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Wayne Post
Author Stephen Balzac offers ways businesses can increase revenue and attract more clients.
Control Over Space
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About this blog
By Stephen Balzac
Author Stephen Balzac offers ways businesses can increase revenue and attract more clients with his 7 Steps Ahead philosophy. Whether you're trying to hire the right people or get your team on track, this is the place for accurate, useful ...
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Author Stephen Balzac offers ways businesses can increase revenue and attract more clients with his 7 Steps Ahead philosophy. Whether you're trying to hire the right people or get your team on track, this is the place for accurate, useful information. Stephen is an expert on leadership and organizational development, a consultant and professional speaker, and author of \x34The 36-Hour Course in Organizational Development,\x34 published by McGraw-Hill, and a contributing author to volume one of \x34Ethics and Game Design: Teaching Values Through Play.\x34 Contact Steve at steve@7stepsahead.com.
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This is an excerpt from my new book, Organizational Psychology for Managers.

 

As we’ve discussed in several chapters, the feeling of control is important. One of the key messages of the organizational narrative is autonomy: how much control do members of the organization have over their schedule, how they do their work, even when and where they work. Leaders need to foster a sense of autonomy and control amongst the members of their team for the team to achieve the highest levels of productivity and performance. We seek to exert control over time, and we seek to exert control over the space we are in. One easy, and powerful, way of doing this is putting a picture of a spouse or other important person on your desk, as we discussed in Chapter 5. However, that is not the only option.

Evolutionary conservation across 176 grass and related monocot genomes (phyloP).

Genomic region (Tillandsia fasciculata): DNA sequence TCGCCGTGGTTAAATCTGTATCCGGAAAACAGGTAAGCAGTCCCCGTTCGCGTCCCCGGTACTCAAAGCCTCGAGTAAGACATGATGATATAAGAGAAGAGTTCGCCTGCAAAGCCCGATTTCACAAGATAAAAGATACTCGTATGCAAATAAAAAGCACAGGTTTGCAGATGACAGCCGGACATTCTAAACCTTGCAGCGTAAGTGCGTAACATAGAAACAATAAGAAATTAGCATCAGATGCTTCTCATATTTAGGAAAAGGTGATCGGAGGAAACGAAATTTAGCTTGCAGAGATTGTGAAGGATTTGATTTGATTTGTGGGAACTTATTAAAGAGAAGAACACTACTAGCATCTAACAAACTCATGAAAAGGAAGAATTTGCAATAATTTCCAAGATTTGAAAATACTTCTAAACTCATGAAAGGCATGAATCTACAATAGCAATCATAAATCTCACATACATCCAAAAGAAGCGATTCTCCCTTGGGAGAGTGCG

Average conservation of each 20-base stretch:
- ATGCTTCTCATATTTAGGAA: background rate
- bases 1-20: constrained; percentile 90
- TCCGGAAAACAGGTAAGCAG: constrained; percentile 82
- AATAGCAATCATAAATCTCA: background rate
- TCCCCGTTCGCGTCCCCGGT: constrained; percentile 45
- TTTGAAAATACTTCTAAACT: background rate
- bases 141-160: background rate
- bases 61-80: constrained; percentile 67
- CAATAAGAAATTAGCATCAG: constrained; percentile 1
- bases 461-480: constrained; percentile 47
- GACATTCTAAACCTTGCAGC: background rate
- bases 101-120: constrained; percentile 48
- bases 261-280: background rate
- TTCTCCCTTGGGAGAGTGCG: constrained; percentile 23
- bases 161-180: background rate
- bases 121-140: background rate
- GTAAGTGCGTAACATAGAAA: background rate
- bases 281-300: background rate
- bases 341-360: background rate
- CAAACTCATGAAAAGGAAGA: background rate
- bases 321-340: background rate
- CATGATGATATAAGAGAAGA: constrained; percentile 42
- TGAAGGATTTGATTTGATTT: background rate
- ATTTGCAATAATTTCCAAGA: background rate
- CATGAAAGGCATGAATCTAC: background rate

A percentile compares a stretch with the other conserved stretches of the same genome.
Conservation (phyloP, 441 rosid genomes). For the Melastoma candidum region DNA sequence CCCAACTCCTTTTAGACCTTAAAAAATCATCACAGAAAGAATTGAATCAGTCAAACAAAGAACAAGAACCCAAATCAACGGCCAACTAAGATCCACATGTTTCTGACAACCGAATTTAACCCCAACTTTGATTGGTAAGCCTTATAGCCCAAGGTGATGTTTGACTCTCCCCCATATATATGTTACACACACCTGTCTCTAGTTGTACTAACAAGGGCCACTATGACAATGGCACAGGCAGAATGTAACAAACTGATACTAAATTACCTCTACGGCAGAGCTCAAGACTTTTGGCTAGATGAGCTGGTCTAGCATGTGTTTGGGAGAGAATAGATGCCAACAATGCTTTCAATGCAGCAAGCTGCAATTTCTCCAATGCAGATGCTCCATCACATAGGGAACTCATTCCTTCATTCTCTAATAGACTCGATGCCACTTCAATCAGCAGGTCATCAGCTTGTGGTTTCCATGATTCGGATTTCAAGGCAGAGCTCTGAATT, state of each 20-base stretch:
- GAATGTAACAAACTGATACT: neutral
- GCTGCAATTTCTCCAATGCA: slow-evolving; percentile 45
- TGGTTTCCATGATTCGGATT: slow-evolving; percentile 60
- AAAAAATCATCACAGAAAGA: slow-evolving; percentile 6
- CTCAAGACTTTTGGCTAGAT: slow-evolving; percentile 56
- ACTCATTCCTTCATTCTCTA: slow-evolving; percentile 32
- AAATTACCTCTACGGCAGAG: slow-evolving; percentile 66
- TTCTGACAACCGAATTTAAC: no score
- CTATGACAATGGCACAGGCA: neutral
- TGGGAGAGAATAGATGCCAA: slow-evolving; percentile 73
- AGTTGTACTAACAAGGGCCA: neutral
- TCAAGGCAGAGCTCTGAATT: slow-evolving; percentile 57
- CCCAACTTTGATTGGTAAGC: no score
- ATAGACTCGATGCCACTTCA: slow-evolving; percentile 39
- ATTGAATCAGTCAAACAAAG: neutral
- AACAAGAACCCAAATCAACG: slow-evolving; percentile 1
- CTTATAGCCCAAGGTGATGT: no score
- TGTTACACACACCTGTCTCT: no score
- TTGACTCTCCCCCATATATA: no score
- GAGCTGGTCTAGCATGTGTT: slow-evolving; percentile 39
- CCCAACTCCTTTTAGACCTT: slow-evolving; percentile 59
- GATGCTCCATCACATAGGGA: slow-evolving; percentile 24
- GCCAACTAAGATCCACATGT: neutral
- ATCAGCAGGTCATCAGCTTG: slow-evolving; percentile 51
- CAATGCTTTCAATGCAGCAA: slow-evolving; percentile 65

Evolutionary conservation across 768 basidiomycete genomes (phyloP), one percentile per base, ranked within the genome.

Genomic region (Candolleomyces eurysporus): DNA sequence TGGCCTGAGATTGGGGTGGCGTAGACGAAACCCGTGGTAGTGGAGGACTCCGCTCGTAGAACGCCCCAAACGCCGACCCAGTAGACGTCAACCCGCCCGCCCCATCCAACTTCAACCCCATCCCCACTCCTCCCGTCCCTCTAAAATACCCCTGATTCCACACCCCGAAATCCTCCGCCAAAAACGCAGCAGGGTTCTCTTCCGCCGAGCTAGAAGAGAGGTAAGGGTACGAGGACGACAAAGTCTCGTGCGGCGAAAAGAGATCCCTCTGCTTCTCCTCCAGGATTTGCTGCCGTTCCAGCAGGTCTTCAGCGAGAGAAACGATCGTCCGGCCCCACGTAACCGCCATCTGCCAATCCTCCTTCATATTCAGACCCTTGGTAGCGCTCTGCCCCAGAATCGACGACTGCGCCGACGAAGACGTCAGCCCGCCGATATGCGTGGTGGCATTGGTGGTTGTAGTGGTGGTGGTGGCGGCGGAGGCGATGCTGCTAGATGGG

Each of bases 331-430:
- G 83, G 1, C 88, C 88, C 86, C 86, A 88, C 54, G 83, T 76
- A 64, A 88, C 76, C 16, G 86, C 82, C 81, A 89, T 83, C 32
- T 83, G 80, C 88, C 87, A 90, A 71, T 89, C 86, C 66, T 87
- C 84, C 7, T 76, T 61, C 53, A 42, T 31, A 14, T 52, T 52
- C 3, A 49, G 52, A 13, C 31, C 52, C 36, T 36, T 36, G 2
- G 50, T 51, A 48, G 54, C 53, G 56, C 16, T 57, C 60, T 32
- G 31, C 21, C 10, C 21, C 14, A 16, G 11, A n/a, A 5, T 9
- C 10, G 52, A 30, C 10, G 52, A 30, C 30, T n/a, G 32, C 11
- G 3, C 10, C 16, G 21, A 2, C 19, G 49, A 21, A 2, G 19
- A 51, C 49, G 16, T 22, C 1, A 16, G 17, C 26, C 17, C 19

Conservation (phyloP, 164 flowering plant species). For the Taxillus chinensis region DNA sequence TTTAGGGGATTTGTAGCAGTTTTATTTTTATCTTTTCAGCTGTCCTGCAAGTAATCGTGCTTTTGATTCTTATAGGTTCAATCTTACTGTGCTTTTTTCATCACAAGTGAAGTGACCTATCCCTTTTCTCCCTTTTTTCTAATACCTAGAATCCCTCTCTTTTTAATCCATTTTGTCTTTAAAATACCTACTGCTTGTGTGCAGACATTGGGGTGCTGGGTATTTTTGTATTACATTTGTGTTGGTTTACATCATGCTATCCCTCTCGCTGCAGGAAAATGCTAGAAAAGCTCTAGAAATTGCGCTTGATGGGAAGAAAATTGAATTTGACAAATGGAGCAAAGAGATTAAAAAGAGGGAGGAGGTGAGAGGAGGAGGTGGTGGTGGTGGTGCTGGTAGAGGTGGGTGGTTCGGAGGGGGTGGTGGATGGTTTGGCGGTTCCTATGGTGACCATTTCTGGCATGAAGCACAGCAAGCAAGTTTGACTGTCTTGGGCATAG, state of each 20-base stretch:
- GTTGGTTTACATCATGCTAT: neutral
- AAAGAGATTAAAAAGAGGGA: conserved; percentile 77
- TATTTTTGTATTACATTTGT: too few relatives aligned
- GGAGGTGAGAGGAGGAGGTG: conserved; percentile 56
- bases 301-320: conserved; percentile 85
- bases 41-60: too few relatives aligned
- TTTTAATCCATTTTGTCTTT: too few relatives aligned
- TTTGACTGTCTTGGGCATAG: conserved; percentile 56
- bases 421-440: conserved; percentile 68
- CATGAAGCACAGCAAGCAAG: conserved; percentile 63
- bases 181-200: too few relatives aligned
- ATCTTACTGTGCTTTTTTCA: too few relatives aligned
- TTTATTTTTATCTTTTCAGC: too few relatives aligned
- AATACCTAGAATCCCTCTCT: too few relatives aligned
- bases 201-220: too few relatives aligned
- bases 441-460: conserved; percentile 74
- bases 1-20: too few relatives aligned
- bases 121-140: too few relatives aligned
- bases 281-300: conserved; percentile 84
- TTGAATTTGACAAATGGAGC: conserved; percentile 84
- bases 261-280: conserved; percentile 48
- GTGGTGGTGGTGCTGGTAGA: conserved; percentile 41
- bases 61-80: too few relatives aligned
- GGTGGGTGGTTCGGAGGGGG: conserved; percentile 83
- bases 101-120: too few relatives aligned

As much as possible, we want to let people have control of their personal space; indeed, we want to make sure they have personal space to have control over! Not having a fixed working area is disorientating. You don’t really feel like part of the organization. Even when you have a fixed working area, be that an office or a cubical, how much control you have to arrange it to your liking or decorate it with personal effects varies from organization to organization. If you want everyone to think alike, a good first step is to make sure everyone’s office looks exactly alike. Of course, they will also tend to be less engaged and less likely to commit to the really difficult goals. Giving people control over their space makes them more engaged and helps them feel that they have more control over their ability to solve the organization’s goals. Control, or its lack, in the small areas of organizational behavior spreads outward to the big areas that businesses really care about.

It is also worth noting that wide open working areas and the lack of even the illusion of privacy can reduce people’s feelings of control. While there are some organizations where this is inevitable due to the nature of the work, much of the time cubical farms and pods are unnecessary and counter-productive. What they save in short-term costs they make up for in reduced concentration and increased distractibility. It’s hard to feel in control of your space when you can hear everyone talking or tapping on keys.

 



“…[Organizational Psychology for Managers’] combination of pop culture references, personal stories, and thought providing insights to illustrate world class leadership principles makes it a must read for business professionals at all management levels.” – Eric Bloom, President, Manager Mechanics, LLC

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